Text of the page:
2. Admit it at some point in the boiler-say, over the back end of the tubes, so that it gets thoroughly mixed with the hot water and loses its air.
3. Lead it through pipes which are fixed inside the boiler, in order that it may become sufficiently heated to part with all its air.
All these plans are in use. In the case of No. 3 the internal pipes, if made of iron, suffer very seriously from pitting. If made of copper they also suffer; and in such cases much green scale will be found in the boiler.
No. 2 is the general practice. Few engineers have had the courage to discharge into the steam space, but where tried the plan works satisfactorily, and ought to assist the water circulation, on account of 20% more steam being generated and condensed. Boilers liable to prime could not be worked in this way, as was mentioned by J. H. Hallett ('M. E.,' 1884, p. 350); but at any rate the feed should then be introduced at a point where it will be ated as quickly as possible.
No plan could be worse than to discharge the feed at the bottom of a boiler, for it is clear that, in comparison with other parts, the spaces under and between the furnaces can have only a very restricted circulation. The defect is increased if they are filled with cold, and therefore heavy, water (see fig. 93: the dark spaces at the bottom represent cold water); then, as the fire bars, the ashes, and the inrushing cold air all prevent heat from reaching the bottoms of the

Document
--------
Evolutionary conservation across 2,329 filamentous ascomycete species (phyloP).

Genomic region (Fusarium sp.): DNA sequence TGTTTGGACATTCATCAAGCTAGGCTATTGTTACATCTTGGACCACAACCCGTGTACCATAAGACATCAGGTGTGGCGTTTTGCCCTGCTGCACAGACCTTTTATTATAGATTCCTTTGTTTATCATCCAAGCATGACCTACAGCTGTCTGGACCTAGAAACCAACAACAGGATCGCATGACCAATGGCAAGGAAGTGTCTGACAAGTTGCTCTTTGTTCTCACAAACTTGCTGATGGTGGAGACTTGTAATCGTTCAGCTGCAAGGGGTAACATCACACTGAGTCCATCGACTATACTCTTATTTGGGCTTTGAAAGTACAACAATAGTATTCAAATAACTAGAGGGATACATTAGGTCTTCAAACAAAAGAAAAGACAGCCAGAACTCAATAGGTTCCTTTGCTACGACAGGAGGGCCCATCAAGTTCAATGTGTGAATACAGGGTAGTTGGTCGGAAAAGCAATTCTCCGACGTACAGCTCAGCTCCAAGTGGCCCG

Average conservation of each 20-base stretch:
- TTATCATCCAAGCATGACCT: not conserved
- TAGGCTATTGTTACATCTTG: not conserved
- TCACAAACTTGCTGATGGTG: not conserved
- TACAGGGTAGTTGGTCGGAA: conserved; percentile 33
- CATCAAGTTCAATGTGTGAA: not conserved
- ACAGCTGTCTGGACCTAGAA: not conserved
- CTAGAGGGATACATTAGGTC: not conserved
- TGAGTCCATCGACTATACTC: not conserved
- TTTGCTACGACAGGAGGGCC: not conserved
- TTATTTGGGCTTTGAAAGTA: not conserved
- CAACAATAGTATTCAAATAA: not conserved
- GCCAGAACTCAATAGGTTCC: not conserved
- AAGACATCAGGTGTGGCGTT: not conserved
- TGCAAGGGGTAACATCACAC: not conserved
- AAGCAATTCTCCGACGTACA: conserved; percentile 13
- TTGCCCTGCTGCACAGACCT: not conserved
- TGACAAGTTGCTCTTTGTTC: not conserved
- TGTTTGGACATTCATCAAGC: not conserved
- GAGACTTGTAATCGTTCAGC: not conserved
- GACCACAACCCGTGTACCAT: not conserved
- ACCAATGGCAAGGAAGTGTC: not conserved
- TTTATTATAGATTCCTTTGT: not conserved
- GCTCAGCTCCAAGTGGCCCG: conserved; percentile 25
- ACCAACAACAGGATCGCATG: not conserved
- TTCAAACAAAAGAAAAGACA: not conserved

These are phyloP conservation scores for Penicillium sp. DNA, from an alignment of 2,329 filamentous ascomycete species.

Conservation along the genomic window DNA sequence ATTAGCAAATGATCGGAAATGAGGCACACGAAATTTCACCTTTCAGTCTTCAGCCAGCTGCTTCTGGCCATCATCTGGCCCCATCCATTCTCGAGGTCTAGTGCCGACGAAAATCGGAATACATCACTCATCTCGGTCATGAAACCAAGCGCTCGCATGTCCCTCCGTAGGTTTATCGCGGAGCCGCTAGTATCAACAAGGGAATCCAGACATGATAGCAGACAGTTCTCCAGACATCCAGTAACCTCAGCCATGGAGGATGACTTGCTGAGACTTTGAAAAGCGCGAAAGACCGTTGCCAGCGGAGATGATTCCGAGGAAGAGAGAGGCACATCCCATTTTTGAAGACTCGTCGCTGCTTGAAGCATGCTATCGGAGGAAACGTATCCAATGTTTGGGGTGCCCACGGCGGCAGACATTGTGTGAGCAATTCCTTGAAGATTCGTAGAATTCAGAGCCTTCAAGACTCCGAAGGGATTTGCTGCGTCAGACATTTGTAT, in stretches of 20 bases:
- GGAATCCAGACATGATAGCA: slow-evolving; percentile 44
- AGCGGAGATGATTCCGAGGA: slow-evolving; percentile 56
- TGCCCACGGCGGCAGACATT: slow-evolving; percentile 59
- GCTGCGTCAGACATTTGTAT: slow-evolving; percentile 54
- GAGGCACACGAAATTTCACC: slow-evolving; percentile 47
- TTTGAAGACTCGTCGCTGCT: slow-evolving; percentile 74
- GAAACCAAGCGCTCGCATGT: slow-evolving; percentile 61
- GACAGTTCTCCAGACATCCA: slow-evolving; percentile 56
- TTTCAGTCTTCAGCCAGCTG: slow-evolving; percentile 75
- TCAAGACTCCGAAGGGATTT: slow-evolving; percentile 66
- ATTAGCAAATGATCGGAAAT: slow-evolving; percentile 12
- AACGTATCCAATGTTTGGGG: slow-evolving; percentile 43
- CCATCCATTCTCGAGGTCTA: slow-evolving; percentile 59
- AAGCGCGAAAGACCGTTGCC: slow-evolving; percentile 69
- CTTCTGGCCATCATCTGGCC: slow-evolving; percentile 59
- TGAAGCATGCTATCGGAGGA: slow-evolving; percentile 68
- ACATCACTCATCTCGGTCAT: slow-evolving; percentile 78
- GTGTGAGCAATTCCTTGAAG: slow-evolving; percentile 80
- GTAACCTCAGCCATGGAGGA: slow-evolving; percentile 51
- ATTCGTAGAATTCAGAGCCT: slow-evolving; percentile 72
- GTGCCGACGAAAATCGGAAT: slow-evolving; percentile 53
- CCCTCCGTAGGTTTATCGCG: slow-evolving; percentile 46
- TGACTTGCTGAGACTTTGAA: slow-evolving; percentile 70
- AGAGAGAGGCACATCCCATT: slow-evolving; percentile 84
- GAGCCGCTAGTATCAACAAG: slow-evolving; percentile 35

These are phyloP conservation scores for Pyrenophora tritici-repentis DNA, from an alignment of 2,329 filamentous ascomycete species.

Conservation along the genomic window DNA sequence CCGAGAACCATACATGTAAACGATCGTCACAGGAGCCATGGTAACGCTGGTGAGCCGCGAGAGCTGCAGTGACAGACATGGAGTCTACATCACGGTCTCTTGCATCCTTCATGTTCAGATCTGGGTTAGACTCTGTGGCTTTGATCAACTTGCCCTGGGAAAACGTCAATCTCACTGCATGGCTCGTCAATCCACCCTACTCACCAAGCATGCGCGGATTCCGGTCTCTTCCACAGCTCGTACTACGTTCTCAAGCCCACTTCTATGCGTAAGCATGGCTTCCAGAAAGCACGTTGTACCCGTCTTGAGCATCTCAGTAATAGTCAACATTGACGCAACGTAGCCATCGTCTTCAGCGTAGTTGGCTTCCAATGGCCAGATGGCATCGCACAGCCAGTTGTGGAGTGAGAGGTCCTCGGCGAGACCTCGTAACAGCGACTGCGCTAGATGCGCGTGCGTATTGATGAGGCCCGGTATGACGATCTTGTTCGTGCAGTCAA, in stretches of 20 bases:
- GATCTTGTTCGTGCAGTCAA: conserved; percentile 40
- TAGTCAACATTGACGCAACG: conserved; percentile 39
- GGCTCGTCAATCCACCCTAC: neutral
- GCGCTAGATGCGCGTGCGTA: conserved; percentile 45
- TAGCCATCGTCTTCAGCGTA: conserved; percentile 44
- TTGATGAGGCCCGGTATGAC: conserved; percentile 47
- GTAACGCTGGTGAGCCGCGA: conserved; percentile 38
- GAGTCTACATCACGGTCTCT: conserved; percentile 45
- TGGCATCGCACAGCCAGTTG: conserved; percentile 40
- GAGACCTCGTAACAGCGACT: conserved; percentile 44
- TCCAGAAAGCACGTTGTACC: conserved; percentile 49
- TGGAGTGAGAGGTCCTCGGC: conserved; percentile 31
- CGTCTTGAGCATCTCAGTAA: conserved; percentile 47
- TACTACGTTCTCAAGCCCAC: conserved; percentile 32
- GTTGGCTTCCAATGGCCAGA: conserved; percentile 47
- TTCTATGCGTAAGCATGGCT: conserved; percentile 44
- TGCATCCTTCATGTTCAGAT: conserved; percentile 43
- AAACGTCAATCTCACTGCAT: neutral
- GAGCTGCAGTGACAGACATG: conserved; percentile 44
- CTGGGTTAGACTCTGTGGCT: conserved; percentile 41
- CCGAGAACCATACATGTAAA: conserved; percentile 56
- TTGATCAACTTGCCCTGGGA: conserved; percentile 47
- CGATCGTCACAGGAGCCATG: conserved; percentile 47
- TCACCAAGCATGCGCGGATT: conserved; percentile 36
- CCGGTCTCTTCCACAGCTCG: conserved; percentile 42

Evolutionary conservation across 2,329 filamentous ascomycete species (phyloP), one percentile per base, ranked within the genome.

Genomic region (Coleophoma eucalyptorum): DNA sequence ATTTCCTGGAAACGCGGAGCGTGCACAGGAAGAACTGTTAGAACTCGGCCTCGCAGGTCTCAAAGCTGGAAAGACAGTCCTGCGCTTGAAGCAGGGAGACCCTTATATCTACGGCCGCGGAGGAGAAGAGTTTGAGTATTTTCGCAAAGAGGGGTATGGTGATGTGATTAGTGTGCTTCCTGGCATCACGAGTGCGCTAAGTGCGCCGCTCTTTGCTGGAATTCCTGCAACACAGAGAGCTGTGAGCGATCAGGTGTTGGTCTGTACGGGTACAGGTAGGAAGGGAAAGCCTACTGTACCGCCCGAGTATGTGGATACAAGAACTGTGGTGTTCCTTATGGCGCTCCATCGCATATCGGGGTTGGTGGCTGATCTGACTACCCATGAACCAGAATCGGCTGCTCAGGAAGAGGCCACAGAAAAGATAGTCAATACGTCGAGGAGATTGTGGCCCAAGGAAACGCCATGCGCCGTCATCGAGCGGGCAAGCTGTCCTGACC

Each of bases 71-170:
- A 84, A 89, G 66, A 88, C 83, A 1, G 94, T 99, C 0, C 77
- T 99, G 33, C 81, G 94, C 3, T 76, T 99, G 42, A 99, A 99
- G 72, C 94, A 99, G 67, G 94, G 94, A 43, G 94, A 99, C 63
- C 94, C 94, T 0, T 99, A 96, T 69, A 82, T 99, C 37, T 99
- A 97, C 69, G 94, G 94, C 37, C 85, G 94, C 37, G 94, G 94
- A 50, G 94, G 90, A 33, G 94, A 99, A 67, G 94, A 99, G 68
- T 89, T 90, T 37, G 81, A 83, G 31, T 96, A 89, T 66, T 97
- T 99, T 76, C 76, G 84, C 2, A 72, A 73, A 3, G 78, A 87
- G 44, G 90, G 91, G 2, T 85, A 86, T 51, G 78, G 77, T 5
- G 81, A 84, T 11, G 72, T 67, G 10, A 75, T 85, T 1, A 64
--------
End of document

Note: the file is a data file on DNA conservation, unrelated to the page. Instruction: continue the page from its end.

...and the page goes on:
furnaces, the water has absolutely no chance of rising except by the very slow process of being fed from below. This speed is about 5 ft. per hour, or 1 in. per minute. There is, therefore, no difficulty in heating all the feed slowly and along one particular zone, viz. along the line of the fire bars. Under these conditions the straining to which both the shell and furnaces, but particularly the latter, are subjected must be excessive, for not only is there a sudden jump from cold air below the grate to white heat above them, but on the water side there is also a sudden rise from about 100° F. to over 350° F.
Pitting.–It is, however, not with stresses and circulation that we are at present dealing, but with corrosion, due to air absorbed by the feed water. What takes place with this air is shown in fig. 94. As soon as the cold water comes in contact with the warm part of the furnace plate, F, it is heated and compelled to give up its air, and being in contact with the HOT plate, the air settles on it. There being no circulation, it is only when the bubbles have grown sufficiently large that they rise. But during this period of rest the air which contains oxygen
and carbonic acid will attack the iron, and having formed small irregularities, subsequent bubbles find a still better lodgment and speedily effect the formation of pit holes. If the feed is led into the bottom of the boiler, and if it is satu- COLD rated with air, it can be shown that every inch of furnace length
Fig. 94 generates about four and a half cubic inches of air
hour. This is equal to about one bubble fin. diameter per second. The excessive differences of temperature along this line of grate, and the consequent excessive straining of